“Well, let’s do it!” This favorite saying of Schuyler’s is an affirmation of his positive outlook on life and his strong desire to be up and doing to “change the world,”
SCHUYLER M. MEYER JR. 1918-1997 To use another of his favorite expressions.
He was ever a knight errant embarked on an unending quest.
The quest was to help disadvantaged young people achieve their goals, to ass ure full opportunity to American Ind ians and destitute hill fo lk in Appalachia,
and to invite people of all sorts and conditions to share his enthusiasms for an enlightened politics, the natural environment,
and the canals and waterways of Americaparti cularly New York’s Champl ain and Erie Canals,
Canada’s Rideau Canal, and the fasci nating backwaters of New York Harbor.
He was extraordinarily well-read and liked to send his fri ends passages from books he knew they’d never otherwise read.
Few things delighted him more than a wide-ranging discussion of some recent literary or histori cal discoveryhe’ dmade,
on which he never insisted on agreement with his viewsthe shared experience was what the discovery was ail about.
education and never more at home than when discussing some new concept or program in learning,
be it the 700-mile classroom of the Erie Canal, where for some years he personall y conducted environmental,
historical and cultural programs on the decks of the New York State Canal Corporation tug Urger.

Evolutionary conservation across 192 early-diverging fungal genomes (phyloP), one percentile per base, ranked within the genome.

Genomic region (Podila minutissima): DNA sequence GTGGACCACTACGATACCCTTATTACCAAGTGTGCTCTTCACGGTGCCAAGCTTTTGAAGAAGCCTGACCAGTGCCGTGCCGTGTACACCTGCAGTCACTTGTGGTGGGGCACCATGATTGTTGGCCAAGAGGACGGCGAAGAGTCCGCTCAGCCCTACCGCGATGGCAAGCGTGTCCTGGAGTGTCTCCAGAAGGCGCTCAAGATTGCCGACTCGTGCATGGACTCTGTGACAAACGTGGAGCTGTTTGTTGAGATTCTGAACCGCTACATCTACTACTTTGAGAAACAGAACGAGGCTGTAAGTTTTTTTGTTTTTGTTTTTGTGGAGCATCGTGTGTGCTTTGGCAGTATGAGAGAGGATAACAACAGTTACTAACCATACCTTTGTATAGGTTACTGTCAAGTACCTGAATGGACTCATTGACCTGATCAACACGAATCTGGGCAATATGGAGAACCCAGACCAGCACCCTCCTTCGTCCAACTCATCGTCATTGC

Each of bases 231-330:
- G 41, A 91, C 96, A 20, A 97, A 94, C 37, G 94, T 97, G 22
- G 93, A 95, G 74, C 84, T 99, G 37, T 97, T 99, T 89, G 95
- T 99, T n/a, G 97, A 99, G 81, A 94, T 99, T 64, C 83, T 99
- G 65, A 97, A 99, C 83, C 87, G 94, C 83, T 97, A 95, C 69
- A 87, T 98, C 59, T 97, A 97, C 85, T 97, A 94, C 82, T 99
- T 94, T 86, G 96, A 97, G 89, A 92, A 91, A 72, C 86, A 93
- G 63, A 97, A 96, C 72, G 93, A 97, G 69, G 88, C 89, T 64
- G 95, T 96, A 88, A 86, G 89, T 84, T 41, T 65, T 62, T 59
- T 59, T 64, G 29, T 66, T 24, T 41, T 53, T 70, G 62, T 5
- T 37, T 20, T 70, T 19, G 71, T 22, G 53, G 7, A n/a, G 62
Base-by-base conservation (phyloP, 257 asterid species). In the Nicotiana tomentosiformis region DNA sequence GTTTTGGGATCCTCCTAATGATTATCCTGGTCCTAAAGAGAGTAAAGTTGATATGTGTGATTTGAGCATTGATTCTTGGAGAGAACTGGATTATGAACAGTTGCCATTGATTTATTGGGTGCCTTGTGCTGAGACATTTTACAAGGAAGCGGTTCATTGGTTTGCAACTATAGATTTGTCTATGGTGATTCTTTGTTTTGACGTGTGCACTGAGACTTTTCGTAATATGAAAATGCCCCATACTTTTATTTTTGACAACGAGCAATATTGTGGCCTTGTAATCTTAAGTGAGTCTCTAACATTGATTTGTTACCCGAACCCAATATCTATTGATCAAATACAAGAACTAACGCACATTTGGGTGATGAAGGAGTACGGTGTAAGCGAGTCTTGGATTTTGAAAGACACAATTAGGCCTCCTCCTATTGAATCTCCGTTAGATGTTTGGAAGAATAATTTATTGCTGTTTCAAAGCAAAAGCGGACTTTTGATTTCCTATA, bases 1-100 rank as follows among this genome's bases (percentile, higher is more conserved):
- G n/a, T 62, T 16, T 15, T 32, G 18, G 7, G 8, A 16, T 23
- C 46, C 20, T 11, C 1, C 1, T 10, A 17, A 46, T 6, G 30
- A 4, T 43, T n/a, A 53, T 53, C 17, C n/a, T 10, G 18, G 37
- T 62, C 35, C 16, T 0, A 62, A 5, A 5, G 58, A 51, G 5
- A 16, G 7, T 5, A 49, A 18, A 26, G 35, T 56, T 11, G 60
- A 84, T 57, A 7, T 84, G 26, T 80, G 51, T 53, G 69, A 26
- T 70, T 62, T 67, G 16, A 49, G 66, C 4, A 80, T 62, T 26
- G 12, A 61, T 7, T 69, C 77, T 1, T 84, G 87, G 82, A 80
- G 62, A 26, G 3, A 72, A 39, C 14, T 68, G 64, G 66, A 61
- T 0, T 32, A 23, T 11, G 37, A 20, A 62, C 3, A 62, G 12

(whose ex ploits will be found in a spec ial booklet he published on the Urger and her work, avail able on request from NMHS).
Naval service in World War II made a profound impression on Schuyler, prov iding him with a rich fund of anecdotes, refl ecting his deep interest in the people he encountered.
As captain of the nava l tug Nawat, working in New York Harbor, he greatly admired Alex Troonin,
veteran of the Tsarist navy of Imperial Russia and former skipper of the famous wishbone ketch.
Vamarie-a tiger of a man who would jump on top of the boom that supported the wartime net barring the harbor entrance.
and challenge Schuyler to bring his tug up to the boom gently enough not to knock him off into the icy water.
This kind of lesson had never been taught at Yale, where Schu yler had rowed in the varsity eight.
But he learned in the school of hard knocks and never had to find out what would have befallen him if he had flubbed.
the approach and knocked the giant Russian overboard.
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